"It is important to understand what the CEO's role," she says. "The message must be sincere and cautious and coherent with the organization ... That's because brands and organizations rest on human foundations and values."

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Society

In Northern Kenya, Where Climate Change Is Measured In Starving Children

The worst drought in 40 years, which has deepened from the effects of climate change, is hitting the young the hardest around the Horn of Africa. A close-up look at the victims, and attempts to save lives and limit lasting effects on an already fragile region in Kenya.

Photo of five mothers holding their malnourished children

At feeding time, nurses and aides encourage mothers to socialize their children and stimulate them to eat.

Georgina Gustin

KAKUMA — The words "Stabilization Ward" are painted in uneven black letters above the entrance, but everyone in this massive refugee camp in Kakuma, Kenya, calls it ya maziwa: The place of milk.

Rescue workers and doctors, mothers and fathers, have carried hundreds of starving children through the doors of this one-room hospital wing, which is sometimes so crowded that babies and toddlers have to share beds. A pediatric unit is only a few steps away, but malnourished children don’t go there. They need special care, and even that doesn’t always save them.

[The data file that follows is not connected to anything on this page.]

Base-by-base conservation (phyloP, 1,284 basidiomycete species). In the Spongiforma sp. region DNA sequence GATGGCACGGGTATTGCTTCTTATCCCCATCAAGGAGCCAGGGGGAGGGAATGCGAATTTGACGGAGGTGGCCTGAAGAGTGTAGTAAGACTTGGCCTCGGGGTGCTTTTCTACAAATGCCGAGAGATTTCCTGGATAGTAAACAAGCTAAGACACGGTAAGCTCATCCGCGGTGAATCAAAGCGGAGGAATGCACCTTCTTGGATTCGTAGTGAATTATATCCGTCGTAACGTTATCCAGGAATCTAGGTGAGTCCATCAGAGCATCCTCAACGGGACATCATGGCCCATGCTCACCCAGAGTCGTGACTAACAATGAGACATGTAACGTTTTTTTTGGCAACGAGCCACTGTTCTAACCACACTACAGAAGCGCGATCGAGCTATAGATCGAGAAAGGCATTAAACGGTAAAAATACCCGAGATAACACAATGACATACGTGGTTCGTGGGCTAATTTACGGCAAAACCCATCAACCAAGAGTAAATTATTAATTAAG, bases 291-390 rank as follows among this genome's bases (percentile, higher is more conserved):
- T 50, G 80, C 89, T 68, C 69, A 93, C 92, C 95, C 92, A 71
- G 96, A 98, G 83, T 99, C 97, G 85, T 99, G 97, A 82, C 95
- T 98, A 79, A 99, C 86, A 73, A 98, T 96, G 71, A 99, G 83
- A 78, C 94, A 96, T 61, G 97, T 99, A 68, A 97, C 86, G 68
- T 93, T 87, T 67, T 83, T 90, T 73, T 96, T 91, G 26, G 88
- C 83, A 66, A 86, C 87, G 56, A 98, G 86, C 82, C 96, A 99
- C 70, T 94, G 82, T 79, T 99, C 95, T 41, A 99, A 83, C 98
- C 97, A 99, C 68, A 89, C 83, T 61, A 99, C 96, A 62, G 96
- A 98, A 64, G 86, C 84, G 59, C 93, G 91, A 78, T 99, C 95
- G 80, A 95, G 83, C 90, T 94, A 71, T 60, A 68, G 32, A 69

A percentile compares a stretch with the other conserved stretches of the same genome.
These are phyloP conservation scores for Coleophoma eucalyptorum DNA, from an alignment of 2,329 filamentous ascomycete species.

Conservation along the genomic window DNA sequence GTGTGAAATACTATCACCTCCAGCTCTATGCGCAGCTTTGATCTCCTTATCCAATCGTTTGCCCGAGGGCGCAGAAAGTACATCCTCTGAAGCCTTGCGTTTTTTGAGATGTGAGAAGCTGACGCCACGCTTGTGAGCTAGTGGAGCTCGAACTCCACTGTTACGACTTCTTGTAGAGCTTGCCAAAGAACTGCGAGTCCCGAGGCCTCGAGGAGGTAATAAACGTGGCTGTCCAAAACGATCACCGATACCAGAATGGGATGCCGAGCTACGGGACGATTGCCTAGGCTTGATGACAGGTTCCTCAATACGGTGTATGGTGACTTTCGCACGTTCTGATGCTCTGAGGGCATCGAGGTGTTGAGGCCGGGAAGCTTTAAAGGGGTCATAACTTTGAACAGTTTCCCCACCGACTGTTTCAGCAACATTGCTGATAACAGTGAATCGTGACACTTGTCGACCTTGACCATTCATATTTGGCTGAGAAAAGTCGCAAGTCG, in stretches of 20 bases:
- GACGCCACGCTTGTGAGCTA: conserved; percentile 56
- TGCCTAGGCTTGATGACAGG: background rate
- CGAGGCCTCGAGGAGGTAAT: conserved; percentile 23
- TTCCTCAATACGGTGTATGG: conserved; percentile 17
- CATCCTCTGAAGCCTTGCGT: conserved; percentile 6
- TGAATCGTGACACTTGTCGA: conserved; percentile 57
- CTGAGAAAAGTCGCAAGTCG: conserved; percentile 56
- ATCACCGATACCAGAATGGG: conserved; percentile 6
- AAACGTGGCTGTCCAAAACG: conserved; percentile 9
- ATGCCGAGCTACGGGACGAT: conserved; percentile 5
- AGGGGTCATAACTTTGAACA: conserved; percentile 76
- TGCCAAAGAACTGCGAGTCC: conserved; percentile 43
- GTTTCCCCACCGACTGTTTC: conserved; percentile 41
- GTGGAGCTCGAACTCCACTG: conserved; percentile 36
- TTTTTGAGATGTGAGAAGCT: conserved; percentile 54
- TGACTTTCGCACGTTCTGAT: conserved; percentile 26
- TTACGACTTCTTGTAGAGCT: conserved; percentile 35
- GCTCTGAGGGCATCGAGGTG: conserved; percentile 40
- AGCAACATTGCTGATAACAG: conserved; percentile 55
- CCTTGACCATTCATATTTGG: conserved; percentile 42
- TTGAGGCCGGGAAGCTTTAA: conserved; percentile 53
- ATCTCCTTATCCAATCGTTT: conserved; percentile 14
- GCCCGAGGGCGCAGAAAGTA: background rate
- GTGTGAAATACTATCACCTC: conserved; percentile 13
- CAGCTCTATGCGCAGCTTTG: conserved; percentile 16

In an office of the International Rescue Committee nearby, Vincent Opinya sits behind a desk with figures on dry-erase boards and a map of the camp on the walls around him. “We’ve lost 45 children this year due to malnutrition,” he says, juggling emergencies, phone calls, and texts. “We’re seeing a significant increase in malnutrition cases as a result of the drought — the worst we’ve faced in 40 years.”

From January to June, the ward experienced an 800 percent rise in admissions of children under 5 who needed treatment for malnourishment — a surge that aid groups blame mostly on a climate change-fueled drought that has turned the region into a parched barren.

Opinya, the nutrition manager for the IRC here, has had to rattle off these statistics many times, but the reality of the numbers is starting to crack his professional armor. “It’s a very sad situation,” he says, wearily. And he believes it will only get worse. A third year of drought is likely on the way.

More children may die. But millions will survive malnutrition and hunger only to live through a compromised future, researchers say. The longer-term health effects of this drought — weakened immune systems, developmental problems — will persist for a generation or more, with consequences that will cascade into communities and societies for decades.